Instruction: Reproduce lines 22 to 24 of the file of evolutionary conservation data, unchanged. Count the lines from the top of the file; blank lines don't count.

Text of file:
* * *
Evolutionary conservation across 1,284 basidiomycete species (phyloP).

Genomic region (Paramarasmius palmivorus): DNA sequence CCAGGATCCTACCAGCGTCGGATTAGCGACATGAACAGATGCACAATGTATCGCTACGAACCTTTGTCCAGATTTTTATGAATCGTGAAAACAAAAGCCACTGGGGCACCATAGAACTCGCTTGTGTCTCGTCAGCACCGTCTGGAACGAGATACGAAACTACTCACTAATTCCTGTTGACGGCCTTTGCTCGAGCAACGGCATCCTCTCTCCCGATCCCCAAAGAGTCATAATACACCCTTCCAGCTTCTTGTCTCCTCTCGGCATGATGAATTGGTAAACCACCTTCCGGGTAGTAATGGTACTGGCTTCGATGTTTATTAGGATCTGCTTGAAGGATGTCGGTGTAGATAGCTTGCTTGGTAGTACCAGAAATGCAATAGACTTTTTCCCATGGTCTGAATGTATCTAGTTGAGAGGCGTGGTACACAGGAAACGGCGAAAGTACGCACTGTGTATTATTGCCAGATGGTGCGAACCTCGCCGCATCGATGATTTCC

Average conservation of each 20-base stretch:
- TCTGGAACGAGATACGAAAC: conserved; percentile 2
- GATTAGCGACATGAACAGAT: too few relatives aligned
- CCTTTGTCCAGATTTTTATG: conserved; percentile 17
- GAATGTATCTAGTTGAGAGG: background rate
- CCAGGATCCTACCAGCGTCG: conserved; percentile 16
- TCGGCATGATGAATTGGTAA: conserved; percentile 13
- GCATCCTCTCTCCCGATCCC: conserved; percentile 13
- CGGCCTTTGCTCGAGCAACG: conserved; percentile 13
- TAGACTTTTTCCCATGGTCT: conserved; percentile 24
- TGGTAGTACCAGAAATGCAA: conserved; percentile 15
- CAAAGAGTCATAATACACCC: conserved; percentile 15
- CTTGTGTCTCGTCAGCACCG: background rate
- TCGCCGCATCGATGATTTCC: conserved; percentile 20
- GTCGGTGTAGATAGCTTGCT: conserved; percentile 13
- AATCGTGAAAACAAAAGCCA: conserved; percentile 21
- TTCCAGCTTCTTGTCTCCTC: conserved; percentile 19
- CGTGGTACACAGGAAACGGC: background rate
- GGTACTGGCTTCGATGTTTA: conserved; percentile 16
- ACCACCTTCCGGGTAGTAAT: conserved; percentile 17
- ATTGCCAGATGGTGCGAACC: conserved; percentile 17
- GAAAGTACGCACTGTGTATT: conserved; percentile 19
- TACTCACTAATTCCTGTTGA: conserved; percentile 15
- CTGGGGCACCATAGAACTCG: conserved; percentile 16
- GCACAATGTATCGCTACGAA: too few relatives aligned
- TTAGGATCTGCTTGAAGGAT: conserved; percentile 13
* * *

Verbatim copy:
- ACCACCTTCCGGGTAGTAAT: conserved; percentile 17
- ATTGCCAGATGGTGCGAACC: conserved; percentile 17
- GAAAGTACGCACTGTGTATT: conserved; percentile 19